When you point out on a college campus, as I have done on a couple of occasions (also here), that it ought to be regarded as a scandal that at many liberal arts colleges you can now take a degree in English without having to take a single class in Shakespeare, it often provokes a heated reaction. But then you come across a story like the one below, and you find a fresh vindication of M. Stanton Evans’s First Law of Paranoia, which holds that no matter how bad things look on the surface, when you look closer you find out it’s even worse than you thought:
Penn English professor and Department Chair Jed Esty was surprised to find a large portrait of William Shakespeare waiting in his office.
A group of students removed the iconic portrait from the walls of Fisher- Bennett Hall and delivered it to Esty’s office after an English Department town hall meeting discussing the election, which took place on Thursday December 1. They replaced it with a photo of Audre Lorde, a black female writer.
The portrait has resided over the main staircase of Fisher-Bennett — home to Penn’s English Department — for years. The English Department voted to relocate and replace the portrait a few years ago in order to represent a more diverse range of writers, according to an emailed statement from Esty, who declined to be interviewed.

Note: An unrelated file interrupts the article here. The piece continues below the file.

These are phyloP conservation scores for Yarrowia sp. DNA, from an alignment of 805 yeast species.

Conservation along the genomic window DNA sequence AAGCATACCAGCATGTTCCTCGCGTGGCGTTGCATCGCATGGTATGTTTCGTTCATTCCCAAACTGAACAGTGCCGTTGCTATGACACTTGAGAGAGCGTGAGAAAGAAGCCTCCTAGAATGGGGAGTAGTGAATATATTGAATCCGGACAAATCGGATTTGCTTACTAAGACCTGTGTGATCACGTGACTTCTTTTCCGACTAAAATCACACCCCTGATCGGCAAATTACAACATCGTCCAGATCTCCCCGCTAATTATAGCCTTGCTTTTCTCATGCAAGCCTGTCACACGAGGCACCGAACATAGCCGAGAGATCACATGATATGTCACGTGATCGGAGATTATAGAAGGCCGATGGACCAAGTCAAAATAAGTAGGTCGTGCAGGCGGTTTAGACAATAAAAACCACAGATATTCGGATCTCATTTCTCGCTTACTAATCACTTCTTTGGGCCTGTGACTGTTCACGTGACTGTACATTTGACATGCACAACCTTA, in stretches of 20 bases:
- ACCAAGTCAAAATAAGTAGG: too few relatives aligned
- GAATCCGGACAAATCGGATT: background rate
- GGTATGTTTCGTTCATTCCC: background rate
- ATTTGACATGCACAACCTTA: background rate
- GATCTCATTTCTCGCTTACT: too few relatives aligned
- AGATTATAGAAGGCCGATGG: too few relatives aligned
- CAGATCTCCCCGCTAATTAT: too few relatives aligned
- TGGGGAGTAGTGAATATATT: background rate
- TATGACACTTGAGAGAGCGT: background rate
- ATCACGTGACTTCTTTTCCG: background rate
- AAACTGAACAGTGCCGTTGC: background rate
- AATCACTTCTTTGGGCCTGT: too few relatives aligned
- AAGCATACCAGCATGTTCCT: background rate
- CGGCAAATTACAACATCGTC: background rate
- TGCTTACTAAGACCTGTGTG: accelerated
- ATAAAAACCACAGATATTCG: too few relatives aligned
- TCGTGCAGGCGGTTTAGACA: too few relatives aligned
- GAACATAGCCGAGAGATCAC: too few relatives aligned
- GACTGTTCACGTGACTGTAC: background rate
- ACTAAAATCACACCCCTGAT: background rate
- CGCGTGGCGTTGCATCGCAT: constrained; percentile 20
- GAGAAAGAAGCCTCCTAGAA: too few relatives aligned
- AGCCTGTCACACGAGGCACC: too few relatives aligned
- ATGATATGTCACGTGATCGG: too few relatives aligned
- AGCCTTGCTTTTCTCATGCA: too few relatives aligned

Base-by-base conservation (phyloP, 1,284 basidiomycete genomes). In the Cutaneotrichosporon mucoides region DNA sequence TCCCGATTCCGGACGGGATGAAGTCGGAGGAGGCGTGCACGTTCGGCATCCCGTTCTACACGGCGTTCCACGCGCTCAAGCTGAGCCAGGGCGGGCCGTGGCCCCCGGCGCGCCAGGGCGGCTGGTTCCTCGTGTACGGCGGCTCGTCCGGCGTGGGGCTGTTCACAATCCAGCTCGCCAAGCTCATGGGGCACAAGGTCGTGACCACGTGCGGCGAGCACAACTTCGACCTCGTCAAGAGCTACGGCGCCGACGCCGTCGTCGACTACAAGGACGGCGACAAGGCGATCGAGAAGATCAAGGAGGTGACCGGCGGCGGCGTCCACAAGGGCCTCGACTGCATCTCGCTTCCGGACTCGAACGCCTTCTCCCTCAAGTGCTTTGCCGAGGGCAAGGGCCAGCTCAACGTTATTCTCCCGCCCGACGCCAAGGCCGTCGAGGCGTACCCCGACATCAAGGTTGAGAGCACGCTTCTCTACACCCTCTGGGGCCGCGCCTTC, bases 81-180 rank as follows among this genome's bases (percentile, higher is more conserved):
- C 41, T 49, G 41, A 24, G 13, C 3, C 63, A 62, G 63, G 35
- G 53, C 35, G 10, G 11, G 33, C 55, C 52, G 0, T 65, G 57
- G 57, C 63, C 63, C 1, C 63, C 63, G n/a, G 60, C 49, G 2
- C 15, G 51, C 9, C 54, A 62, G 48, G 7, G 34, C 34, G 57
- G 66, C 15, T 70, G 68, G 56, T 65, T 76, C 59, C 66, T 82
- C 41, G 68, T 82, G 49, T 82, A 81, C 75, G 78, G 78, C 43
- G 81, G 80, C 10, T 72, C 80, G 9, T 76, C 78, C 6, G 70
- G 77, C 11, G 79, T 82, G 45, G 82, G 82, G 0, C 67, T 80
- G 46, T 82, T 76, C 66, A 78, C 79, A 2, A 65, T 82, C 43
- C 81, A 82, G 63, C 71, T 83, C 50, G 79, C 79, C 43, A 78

“Students removed the Shakespeare portrait and delivered it to my office as a way of affirming their commitment to a more inclusive mission for the English department,” Esty wrote in the email. He added that the image of Lorde will remain until the department reaches a decision about what to do with the space. . .
College sophomore and English major Katherine Kvellestad commended the students’ action. She said the choice of replacing the original portrait with one of Audre Lorde sends a positive message. . .
College junior Mike Benz, also an English major, agreed. He said that he thought the students’ action was bold and admirable, adding that the students acted in a positive way by taking matters into their own hands.
“It is a cool example of culture jamming,” Benz said. . .
Culture jamming? Whatever, dude. The sequel gives away the whole game:
“We invite everyone to join us in the task of critical thinking about the changing nature of authorship, the history of language, and the political life of symbols,” Esty wrote. Kvellestad said the change reflects the values of the department and its students.
I say we shouldn’t suffer such slings and arrows of outrageous fortune; let us take arms against a sea of troubles, and by opposing end them.